Budgeting for advertising at a hospital or practice is a lot like appraising real estate. When real estate investors value a home, they look at it in 3 ways: the sales comparison approach (finding the market value of comparable properties), the cost approach (what it would cost to replace the building with a similar one), and the income approach (what you would expect to earn if you rented out the space).
A good appraisal takes in all of these factors, in the same way a healthcare marketing budget should include more than just an ideal estimate. Budget planning for hospitals and practices is something we talk about in our seminars all the time and a good medical marketing agency can help you get on the right path. But it’s not easy, and it’s definitely not something you can ignore.
After a successful year, some healthcare providers make a dangerous assumption. They start to believe that if revenue was sufficient in the last fiscal year, this will automatically be true for the next one. In other words, they decide they don't need to spend any more money because they’d like to keep their marketing about the same.
This just isn’t the way it works. If equity protection is your goal, you still have to spend on marketing to see money come in. You cannot expect to keep a steady flow of revenues without a continuing investment.
Healthcare Marketing is a revenue center, not a cost center.
You have to plan for budgeting if you expect to see any ROI. But it can be tough to figure out where to start. You might begin with some simple questions:
These questions create a decent launching-off point, but you cannot expect to arrive at the right number without thorough planning. And that involves using a combination of methods to arrive at the right budget, just as you would if you were appraising real estate. The right investment includes the perfect budgeting strategy.
Grab a dart, shut your eyes, and throw; the number you land on is your medical marketing budget for the fiscal year. The dartboard approach is what many new practices or those just beginning to establish a budget often rely on.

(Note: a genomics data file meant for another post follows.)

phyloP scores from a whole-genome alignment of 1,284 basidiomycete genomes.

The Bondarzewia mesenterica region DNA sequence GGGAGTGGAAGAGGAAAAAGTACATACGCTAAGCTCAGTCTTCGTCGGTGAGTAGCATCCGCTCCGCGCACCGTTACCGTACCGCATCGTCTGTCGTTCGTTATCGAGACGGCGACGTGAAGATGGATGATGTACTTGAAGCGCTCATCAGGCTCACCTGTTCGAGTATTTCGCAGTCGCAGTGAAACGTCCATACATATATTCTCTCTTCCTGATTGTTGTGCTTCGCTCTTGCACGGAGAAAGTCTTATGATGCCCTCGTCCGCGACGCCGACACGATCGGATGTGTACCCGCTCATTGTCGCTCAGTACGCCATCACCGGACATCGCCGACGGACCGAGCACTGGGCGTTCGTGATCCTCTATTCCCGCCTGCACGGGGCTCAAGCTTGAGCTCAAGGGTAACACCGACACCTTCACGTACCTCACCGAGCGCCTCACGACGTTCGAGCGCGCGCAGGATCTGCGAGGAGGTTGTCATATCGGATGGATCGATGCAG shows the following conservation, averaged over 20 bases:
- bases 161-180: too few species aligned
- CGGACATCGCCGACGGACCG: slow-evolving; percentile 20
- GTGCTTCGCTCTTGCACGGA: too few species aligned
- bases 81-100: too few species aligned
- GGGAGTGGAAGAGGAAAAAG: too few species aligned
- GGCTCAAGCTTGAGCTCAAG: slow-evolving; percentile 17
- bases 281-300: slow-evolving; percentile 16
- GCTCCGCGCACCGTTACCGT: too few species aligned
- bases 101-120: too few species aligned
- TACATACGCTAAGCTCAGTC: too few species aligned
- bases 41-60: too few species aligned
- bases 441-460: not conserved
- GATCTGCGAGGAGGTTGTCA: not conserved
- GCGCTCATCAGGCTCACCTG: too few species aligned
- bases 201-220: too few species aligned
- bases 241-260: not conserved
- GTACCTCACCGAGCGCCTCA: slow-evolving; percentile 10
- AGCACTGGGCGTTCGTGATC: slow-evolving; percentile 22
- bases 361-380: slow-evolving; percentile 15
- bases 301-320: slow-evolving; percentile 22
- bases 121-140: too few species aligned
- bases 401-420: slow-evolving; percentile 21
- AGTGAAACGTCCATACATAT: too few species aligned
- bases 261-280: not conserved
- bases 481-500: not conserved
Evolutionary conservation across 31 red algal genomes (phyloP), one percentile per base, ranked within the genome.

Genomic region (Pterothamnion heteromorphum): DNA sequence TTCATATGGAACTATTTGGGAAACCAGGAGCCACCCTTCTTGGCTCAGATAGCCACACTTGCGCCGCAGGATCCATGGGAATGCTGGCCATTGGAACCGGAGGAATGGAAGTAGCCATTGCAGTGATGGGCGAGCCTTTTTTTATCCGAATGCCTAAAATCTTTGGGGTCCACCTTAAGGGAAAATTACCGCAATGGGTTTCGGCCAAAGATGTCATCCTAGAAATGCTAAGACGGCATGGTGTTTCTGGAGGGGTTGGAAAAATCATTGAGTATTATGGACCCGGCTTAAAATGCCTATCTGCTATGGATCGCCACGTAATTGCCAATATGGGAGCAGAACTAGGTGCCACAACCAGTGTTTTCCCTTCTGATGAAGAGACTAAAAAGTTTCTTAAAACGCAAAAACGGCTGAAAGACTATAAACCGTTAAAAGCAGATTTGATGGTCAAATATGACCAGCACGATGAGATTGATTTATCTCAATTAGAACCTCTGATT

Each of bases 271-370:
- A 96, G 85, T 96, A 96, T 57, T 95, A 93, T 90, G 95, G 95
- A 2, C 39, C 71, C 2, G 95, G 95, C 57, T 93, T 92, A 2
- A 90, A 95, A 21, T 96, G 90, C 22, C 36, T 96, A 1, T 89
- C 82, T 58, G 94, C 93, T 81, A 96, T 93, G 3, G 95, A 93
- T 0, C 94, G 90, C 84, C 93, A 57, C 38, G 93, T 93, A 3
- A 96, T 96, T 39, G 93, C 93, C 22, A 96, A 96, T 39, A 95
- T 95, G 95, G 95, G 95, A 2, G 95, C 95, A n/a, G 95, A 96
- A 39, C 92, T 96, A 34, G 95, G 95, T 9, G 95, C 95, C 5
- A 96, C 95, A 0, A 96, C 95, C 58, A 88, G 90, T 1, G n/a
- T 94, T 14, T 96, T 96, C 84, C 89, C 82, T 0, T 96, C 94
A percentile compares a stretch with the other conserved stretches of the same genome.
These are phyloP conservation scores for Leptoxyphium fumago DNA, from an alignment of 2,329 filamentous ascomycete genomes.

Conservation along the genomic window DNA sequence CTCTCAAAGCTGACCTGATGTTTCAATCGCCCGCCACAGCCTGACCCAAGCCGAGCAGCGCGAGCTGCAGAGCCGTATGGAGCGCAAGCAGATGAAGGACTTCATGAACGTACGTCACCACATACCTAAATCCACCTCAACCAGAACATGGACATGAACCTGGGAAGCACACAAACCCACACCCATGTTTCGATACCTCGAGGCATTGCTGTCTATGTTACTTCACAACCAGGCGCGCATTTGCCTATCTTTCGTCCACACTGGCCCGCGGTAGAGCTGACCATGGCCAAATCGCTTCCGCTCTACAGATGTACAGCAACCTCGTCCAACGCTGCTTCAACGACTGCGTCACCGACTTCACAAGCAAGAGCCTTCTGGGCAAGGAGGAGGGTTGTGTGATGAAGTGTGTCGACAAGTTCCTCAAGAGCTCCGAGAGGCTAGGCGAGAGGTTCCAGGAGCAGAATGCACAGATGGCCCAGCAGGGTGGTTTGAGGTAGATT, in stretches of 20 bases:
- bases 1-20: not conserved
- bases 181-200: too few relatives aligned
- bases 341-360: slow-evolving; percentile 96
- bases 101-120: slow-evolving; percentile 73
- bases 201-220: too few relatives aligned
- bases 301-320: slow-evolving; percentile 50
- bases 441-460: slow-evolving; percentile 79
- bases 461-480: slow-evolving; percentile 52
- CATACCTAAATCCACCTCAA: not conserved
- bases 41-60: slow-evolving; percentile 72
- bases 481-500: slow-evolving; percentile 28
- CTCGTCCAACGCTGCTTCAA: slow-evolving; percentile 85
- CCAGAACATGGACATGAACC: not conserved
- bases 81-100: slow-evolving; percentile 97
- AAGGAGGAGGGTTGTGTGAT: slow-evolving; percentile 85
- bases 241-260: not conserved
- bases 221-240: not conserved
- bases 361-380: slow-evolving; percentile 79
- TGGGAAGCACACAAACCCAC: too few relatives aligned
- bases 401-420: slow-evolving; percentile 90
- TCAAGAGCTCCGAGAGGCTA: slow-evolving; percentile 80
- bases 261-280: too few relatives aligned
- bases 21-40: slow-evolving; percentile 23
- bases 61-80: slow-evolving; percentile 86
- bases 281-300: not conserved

The dartboard approach may take into account an ideal spending level, but your marketing falls short when you just pick a number and hope for the best.
A smaller practice may need to spend about 10-15% of their revenue in order to see a return. Then again, there are those practices that spend zero revenue on advertising. On the other hand, some medical specialties and hospitals might spend less than 5% of their revenue.
Percentage-of-revenue is certainly something to take into account when developing a budget, as long as you keep in mind that this can vary greatly. A hospital bringing in millions of dollars a year in revenue can do well with an advertising budget of less than 5%. But a practice bringing in $100,000 won’t get by with such an unrealistic budget.
A truly customized budget will take into account your goals for your hospital or practice. Your goals likely change from year to year, and your budget should change with it.
Perhaps the most important factor to take into account with your healthcare marketing budget is your expected return on investment (ROI). How much would you like to grow this year? Let’s say it’s $1,000,000. With the right budget and strategy, you might have a goal of a 3-1 to 5-1 return on investment. If you set a goal of a 4-1 return, the resulting budget would be $250,000 a year--or about $20,000 a month.
If you’ve never marketed before, you might be falling out of your chair right now. We’d love to tell doctors and hospitals they can spend $1 and turn it into a successful marketing campaign that generates millions of dolars. Or that's not possible, and the fact is, your case is unique.
There’s no one-size-fits-all budget. If you’re feeling lost with all this, give us a call at: